Gilley had 17 number one country records, starting with “Room Full of Roses” in 1974. Gilley also had major crossover success in 1980 with a country-flavored cover of Ben E. King’s “Stand By Me,” going to number one on the Billboard Hot Country listings and number three on the Adult Contemporary chart.
Gilley’s musical career got new life with the film “Urban Cowboy,” which starred John Travolta and was set at Gilley’s own honky tonk club in Pasadena, Texas. The movie helped to popularize country-western culture in urban environments, including mechanical bull riding, which was the focus of the film’s action.
In 1989, Gilley was one of the first major country singers to open his own theater in Branson, Missouri, helping to turn the Ozark hamlet into a major entertainment tourism town. His publicist said Gilley had just finished a ten-show road tour in April.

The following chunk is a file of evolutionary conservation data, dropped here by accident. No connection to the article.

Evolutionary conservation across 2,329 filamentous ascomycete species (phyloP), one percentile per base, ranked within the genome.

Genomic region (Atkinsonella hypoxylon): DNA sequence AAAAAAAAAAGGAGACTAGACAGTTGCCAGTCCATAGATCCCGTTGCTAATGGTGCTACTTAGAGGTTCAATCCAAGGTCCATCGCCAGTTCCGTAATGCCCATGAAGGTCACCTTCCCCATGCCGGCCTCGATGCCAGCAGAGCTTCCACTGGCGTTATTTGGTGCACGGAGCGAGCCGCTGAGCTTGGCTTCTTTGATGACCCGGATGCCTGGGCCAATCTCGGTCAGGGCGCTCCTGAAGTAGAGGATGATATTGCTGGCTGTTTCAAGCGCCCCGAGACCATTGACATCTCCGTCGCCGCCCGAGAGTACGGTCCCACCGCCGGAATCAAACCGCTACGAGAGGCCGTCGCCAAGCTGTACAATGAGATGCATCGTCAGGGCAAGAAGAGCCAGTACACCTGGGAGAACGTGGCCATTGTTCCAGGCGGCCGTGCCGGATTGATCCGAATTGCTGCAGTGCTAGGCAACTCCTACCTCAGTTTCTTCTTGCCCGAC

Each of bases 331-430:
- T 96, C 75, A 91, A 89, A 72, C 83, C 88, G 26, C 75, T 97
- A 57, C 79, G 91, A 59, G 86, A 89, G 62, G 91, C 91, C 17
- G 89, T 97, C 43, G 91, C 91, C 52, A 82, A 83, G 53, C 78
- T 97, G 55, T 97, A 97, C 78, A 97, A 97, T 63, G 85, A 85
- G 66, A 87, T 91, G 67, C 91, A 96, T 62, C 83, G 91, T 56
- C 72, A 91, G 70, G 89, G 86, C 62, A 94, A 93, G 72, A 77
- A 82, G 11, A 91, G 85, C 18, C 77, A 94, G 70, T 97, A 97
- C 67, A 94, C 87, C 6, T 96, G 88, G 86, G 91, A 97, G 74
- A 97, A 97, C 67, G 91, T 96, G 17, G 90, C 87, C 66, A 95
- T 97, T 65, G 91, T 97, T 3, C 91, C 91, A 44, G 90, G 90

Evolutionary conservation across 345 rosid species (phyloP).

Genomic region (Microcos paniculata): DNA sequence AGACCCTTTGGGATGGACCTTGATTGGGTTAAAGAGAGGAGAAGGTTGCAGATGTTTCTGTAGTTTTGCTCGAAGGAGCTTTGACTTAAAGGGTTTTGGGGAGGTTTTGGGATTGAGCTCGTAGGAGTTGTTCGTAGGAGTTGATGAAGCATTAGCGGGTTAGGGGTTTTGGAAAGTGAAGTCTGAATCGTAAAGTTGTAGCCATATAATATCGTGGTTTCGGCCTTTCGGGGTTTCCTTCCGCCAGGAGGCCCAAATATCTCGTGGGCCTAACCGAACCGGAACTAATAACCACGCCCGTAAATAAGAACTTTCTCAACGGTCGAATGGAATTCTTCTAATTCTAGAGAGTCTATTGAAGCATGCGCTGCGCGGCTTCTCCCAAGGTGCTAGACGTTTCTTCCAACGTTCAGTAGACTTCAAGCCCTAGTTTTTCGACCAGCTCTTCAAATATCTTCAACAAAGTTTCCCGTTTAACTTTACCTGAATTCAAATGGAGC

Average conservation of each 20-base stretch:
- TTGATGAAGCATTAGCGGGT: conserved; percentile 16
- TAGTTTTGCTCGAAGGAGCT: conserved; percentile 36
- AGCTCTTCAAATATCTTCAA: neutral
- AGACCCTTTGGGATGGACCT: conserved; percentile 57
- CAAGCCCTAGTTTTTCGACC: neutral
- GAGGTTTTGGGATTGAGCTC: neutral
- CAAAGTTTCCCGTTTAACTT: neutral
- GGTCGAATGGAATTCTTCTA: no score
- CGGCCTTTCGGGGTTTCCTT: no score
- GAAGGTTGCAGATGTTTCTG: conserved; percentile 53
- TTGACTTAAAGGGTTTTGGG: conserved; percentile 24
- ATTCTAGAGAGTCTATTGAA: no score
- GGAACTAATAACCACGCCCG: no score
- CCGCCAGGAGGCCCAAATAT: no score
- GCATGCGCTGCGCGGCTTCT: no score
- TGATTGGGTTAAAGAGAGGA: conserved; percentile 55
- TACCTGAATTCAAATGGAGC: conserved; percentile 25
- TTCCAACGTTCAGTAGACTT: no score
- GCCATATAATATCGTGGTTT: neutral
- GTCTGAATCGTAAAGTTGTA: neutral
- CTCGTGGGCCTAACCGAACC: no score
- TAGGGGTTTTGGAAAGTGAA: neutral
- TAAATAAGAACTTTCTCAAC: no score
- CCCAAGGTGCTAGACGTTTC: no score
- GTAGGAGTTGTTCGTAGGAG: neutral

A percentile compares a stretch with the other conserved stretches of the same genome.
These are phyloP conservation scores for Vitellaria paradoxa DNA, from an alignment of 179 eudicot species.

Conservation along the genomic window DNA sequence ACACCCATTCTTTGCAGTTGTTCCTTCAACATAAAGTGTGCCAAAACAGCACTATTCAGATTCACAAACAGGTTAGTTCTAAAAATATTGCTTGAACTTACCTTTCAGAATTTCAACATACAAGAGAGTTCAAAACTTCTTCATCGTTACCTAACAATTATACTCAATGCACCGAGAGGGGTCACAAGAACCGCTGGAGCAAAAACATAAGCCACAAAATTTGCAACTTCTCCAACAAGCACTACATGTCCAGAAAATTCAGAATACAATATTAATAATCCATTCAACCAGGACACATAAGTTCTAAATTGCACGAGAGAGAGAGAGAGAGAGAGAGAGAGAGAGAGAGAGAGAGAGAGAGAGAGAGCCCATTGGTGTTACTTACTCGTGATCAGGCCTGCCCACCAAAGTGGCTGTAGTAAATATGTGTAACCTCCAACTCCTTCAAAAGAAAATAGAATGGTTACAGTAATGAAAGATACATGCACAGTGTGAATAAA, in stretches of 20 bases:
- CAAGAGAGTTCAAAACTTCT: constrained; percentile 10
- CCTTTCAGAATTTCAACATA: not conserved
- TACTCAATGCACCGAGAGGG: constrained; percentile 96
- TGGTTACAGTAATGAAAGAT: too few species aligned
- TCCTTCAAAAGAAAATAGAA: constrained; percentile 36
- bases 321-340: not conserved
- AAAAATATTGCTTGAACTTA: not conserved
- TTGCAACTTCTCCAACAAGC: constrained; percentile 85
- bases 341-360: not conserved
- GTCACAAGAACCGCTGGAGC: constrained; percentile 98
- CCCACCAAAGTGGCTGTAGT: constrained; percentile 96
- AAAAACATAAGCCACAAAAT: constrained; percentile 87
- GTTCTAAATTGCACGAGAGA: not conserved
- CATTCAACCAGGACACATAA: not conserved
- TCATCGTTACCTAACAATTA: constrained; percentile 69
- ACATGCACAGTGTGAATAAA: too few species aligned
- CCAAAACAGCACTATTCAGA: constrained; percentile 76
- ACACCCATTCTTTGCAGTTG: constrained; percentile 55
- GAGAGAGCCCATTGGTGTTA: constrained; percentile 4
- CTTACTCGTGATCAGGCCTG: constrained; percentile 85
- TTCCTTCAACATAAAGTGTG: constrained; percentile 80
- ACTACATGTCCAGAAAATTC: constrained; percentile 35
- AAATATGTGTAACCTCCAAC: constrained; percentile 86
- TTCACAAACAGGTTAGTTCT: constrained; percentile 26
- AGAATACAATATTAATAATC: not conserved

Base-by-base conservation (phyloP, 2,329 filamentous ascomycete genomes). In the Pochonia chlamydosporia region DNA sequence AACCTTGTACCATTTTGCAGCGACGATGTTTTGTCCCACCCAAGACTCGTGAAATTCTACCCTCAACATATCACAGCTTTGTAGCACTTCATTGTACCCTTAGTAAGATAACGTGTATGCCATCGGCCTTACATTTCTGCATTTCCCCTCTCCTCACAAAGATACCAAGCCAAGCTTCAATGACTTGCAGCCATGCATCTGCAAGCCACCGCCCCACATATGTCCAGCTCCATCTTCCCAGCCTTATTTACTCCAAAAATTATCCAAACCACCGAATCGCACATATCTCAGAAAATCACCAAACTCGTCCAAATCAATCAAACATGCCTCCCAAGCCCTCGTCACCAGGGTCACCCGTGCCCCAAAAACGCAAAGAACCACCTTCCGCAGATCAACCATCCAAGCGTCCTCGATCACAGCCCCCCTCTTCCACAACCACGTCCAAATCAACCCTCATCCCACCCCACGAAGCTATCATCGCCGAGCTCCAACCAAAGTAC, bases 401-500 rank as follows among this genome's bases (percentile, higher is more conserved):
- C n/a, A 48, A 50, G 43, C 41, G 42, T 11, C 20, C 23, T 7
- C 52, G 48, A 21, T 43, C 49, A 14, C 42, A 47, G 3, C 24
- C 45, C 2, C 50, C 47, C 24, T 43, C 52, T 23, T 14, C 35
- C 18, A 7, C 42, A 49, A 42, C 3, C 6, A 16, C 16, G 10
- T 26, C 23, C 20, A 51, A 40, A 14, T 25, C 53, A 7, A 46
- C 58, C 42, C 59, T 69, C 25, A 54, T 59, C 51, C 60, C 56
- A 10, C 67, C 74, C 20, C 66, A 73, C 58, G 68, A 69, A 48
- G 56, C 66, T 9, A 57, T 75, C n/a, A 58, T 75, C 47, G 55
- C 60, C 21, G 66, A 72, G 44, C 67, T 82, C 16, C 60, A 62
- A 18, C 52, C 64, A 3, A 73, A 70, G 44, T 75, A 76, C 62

Gilley was given a star on the Hollywood Walk of Fame in 1984. Among his survivors are fellow crossover music star Jerry Lee Lewis, Gilley’s cousin, best known for singing “Great Balls of Fire.”